Puttin' A Muzzle On It
Per the requirements of the 275 Drag Radial class, we have to run a set of mufflers on BlownZ in competition. But the race-specific mufflers out there today are like what you’d find on your daily driver or those used on street legal racing machines years ago. Aside from adding five inches to the overall exhaust length, these pieces from Vibrant Performance go virtually unnoticed. Made of T304 stainless steel, these particular mufflers have a 4.5-inch inlet/outlet and measure five inches in length for tight-fitting race applications (there’s also a 9-inch version in varying diameters), and thanks to a straight-through design, little if any of that valuable horsepower we have from LME is lost by putting them on the car. The result is a quieter (and legal) race car.
Everything was taken into account, from intake runner length and diameter, the lift and lobe separation from the COMP camshaft, the bore and stroke from the Callies crankshaft, GRP rods, and Diamond Pistons, and many other variables to determine a primary header tube diameter of 2-1/8-inches to 2-1/4 to a 4-inch merge and 4.5-inch bullhorn.
“It’s a giant set of headers,”remarked Clark. “As we learned more and got a better idea of the kind of boost planning to be produced, we knew these headers would give the engine plenty of room to breathe.”
Continued Clark, “The biggest thing is that you don’t want to have too big of a header primary, because then you’re going to have scavenging problems.” This is the point at which air is lost out of the engine faster than it can pull air in on overlap, and is something all builders of competitive engines must contend with in sizing headers.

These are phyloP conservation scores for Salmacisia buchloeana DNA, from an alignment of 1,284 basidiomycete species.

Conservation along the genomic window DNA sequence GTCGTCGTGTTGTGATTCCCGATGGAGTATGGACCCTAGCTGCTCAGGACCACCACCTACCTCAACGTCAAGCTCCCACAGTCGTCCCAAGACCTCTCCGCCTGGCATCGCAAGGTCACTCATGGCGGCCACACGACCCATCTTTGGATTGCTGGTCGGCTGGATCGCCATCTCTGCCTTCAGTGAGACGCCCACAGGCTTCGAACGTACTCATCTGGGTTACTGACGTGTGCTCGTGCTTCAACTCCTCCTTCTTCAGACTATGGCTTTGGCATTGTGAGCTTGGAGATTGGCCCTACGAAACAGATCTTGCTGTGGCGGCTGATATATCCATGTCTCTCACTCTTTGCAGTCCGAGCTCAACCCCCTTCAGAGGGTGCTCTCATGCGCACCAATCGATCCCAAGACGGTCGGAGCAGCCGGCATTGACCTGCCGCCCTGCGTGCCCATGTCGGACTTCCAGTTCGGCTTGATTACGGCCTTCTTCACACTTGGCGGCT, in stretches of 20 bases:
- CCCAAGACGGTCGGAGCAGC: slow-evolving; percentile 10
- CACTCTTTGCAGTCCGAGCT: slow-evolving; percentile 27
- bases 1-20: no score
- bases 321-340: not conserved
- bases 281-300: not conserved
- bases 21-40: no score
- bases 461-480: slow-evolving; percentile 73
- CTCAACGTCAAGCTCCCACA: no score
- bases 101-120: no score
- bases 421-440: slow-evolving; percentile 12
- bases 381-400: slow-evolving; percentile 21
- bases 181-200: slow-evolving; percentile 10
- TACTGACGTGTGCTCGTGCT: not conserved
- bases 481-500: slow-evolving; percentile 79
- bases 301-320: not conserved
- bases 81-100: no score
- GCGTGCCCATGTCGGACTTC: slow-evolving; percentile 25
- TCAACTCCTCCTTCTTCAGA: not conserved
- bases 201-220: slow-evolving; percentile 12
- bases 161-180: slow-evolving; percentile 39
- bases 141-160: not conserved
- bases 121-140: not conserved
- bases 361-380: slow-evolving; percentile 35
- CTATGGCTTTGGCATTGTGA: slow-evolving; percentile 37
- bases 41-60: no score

Kooks provided us with a set of standard J-bends, which give a full 180-degree bend so that they can be cut and fit at any angle to shape the tubes as needed. The bends and straight sections of the J-bends are pieced together in what can be best described as an intricate puzzle. Greg at REF Holman fabricated the custom headers, using the location of the collector/bullhorn exist location as the starting point. As we described earlier, this location can differ car to car, and because you already have one of your starting points — the exhaust port on the cylinder heads — determining where the collector will exit provides the other half of the equation.
From there, it’s a matter of angling the pipes around the surrounding components, including the wheel and tire, the steering shaft, and any turbo/blower piping you may have. And as PMR’s Tony Mandella shared with us, although there’s no exact science to how the pipes are routed, the quicker you can get the exhaust out, the better. As well, there’s a general train of thought that each bank should have an equal be length to the same bank on the opposite side of the motor, even if they aren’t shaped/routed identically.
What The Racers Have To Say
For the racers who have adopted them, like Kooks customers Chris Rini and Mike Murillo, bullhorns represent a variable that was long overlooked by the drag racing industry, and one that have played a role in the performance of today’s all-out racing machines.
“Nobody looked at that area for years,” says Pro Mod racer and former NMCA Pro Street champ Chris Rini. “For the longest time, no one even thought about why a blower car with zoomies would run a completely different weight percentage than a nitrous car. But the reason was, they had four tubes on each side pointing up. Sure, we were all running wheelie bars, but you can’t rely on those to drive the car at 300 feet — they’re just a guide to keep you under control in the first sixty feet.”